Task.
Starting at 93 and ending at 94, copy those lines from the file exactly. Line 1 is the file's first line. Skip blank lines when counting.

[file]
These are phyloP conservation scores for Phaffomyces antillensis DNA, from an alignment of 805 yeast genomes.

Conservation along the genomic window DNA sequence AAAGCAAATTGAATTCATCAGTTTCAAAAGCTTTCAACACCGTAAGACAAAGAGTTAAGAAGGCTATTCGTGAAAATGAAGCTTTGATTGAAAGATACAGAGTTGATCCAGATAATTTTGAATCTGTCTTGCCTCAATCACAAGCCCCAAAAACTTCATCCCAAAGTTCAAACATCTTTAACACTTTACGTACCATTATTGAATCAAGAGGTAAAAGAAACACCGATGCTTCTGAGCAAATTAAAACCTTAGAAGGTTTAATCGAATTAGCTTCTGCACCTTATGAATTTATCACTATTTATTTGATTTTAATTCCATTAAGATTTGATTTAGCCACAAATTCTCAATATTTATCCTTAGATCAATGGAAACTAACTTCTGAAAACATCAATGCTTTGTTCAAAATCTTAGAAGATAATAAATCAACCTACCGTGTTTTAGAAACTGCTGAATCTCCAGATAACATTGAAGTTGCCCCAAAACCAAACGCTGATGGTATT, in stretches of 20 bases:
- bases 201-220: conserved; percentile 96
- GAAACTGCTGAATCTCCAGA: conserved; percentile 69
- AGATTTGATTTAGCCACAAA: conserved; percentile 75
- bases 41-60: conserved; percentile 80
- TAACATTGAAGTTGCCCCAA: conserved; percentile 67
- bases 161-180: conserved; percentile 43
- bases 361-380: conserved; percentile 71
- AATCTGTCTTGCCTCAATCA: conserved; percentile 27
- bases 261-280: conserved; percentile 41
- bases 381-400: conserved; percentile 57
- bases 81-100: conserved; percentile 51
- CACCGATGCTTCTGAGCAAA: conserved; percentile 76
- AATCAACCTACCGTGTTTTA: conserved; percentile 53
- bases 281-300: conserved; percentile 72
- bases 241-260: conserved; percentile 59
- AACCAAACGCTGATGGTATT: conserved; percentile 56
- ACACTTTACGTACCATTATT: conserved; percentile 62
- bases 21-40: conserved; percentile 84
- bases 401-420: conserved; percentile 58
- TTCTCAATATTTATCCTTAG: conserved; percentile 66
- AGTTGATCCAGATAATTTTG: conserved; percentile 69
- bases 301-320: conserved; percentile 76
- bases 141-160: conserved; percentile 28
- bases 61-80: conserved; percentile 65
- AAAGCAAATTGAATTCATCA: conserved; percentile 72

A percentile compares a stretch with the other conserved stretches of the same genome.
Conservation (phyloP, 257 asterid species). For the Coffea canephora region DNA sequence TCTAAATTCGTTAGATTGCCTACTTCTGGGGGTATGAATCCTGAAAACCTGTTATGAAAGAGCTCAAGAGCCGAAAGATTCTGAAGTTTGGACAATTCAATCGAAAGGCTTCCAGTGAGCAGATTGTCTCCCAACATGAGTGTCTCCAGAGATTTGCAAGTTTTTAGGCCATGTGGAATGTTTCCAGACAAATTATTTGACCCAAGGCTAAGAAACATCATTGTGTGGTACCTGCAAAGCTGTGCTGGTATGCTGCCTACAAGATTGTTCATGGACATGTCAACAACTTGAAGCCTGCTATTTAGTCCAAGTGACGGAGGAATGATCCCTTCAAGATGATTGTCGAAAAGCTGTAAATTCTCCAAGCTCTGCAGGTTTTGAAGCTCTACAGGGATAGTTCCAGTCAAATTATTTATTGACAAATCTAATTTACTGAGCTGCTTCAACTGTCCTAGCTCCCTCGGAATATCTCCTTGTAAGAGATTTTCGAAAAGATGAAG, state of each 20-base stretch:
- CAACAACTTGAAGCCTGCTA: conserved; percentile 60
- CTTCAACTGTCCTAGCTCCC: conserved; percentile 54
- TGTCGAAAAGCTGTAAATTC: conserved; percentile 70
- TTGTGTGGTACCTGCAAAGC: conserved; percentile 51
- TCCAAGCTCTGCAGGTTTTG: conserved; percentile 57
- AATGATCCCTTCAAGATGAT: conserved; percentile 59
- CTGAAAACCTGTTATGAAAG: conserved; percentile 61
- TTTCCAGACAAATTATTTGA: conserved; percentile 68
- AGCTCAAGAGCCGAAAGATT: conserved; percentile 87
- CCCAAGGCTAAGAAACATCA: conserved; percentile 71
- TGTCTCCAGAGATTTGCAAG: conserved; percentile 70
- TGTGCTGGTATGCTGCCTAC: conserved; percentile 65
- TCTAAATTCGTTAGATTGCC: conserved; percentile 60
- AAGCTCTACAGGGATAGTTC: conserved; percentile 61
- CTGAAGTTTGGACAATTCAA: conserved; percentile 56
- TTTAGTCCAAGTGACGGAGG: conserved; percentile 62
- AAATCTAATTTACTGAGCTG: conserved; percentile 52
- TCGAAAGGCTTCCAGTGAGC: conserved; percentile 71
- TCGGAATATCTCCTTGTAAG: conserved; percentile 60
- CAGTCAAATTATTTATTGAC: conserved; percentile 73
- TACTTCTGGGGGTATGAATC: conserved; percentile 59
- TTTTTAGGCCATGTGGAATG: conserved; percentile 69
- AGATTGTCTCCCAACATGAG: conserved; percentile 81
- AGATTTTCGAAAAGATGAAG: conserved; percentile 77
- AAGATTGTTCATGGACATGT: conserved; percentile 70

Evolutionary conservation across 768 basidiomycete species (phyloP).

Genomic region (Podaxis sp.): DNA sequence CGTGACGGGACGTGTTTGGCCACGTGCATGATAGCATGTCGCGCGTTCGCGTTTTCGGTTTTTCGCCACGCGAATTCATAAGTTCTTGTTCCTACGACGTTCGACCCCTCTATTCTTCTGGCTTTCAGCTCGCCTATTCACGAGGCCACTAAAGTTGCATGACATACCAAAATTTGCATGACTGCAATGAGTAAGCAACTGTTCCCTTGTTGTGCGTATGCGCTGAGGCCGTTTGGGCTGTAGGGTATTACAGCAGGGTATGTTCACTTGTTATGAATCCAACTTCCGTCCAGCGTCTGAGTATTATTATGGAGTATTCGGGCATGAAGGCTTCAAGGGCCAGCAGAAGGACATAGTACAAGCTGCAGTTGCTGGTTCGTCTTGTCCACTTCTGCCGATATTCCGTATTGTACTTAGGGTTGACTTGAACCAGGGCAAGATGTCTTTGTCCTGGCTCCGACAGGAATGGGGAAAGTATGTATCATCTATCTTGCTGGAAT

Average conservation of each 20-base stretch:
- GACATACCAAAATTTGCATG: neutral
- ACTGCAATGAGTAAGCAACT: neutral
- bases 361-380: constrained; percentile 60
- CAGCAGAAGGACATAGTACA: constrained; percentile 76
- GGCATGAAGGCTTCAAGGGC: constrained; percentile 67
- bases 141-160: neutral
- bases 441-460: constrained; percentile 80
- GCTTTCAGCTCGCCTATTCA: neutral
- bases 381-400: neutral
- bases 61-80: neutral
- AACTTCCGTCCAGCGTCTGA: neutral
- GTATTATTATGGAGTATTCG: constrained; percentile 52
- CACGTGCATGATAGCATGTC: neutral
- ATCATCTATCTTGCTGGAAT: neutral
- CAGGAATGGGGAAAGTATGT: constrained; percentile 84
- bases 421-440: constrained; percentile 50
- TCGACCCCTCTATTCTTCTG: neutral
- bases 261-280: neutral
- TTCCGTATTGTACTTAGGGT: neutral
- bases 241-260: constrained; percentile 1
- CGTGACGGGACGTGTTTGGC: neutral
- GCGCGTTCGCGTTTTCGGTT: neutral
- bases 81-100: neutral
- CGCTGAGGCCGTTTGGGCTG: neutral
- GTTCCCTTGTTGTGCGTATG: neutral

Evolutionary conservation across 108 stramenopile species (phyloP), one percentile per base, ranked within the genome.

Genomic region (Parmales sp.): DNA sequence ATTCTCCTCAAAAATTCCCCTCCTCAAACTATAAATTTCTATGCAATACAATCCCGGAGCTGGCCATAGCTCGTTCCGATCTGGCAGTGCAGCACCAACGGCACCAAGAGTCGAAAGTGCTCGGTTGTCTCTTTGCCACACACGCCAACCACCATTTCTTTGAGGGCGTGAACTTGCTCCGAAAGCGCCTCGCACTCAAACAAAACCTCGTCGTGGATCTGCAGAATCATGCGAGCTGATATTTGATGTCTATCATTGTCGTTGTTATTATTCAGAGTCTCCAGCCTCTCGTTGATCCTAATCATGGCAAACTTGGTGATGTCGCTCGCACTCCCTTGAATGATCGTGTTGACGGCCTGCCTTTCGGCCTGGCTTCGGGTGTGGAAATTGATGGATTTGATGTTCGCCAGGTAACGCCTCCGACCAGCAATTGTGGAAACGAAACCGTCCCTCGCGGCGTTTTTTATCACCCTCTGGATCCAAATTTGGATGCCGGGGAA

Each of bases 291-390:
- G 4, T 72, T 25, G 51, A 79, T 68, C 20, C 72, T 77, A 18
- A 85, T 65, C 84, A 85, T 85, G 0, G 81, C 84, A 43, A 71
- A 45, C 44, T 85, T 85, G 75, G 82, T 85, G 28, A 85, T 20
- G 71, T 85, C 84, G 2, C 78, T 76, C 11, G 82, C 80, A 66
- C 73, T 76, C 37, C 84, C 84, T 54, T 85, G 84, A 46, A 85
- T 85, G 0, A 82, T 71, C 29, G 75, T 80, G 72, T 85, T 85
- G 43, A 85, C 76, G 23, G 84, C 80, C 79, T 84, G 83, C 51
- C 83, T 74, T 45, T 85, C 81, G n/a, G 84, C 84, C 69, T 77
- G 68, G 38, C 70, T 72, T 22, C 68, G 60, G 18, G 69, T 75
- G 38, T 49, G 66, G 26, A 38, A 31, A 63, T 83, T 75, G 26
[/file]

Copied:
- C 83, T 74, T 45, T 85, C 81, G n/a, G 84, C 84, C 69, T 77
- G 68, G 38, C 70, T 72, T 22, C 68, G 60, G 18, G 69, T 75